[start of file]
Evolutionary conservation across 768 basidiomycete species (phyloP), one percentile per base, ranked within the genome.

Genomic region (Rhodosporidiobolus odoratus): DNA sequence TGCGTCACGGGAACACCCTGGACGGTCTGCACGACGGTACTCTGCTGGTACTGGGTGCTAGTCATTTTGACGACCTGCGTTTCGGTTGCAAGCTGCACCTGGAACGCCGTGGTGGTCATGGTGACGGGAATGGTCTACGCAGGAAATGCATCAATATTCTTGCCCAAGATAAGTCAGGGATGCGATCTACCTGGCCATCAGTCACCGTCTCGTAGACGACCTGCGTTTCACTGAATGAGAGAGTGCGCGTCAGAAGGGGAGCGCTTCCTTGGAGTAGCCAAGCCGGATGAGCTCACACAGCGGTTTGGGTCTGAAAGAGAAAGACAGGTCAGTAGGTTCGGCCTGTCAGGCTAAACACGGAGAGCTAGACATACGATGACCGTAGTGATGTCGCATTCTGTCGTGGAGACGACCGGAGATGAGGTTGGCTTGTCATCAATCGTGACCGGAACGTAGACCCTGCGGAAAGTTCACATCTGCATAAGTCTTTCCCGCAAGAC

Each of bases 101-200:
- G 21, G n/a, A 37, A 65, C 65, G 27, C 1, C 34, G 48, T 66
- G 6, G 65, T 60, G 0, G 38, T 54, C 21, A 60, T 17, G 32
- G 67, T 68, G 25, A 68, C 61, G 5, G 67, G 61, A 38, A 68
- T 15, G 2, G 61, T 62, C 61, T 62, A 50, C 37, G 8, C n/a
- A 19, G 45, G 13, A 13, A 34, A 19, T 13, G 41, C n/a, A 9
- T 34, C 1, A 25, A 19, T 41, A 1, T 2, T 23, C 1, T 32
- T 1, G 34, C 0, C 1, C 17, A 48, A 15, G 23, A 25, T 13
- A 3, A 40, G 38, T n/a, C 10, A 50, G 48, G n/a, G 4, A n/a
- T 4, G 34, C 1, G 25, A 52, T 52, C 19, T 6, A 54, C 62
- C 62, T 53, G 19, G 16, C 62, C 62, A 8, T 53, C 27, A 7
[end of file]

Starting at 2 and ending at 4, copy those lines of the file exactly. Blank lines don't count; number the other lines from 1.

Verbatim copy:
Genomic region (Rhodosporidiobolus odoratus): DNA sequence TGCGTCACGGGAACACCCTGGACGGTCTGCACGACGGTACTCTGCTGGTACTGGGTGCTAGTCATTTTGACGACCTGCGTTTCGGTTGCAAGCTGCACCTGGAACGCCGTGGTGGTCATGGTGACGGGAATGGTCTACGCAGGAAATGCATCAATATTCTTGCCCAAGATAAGTCAGGGATGCGATCTACCTGGCCATCAGTCACCGTCTCGTAGACGACCTGCGTTTCACTGAATGAGAGAGTGCGCGTCAGAAGGGGAGCGCTTCCTTGGAGTAGCCAAGCCGGATGAGCTCACACAGCGGTTTGGGTCTGAAAGAGAAAGACAGGTCAGTAGGTTCGGCCTGTCAGGCTAAACACGGAGAGCTAGACATACGATGACCGTAGTGATGTCGCATTCTGTCGTGGAGACGACCGGAGATGAGGTTGGCTTGTCATCAATCGTGACCGGAACGTAGACCCTGCGGAAAGTTCACATCTGCATAAGTCTTTCCCGCAAGAC

Each of bases 101-200:
- G 21, G n/a, A 37, A 65, C 65, G 27, C 1, C 34, G 48, T 66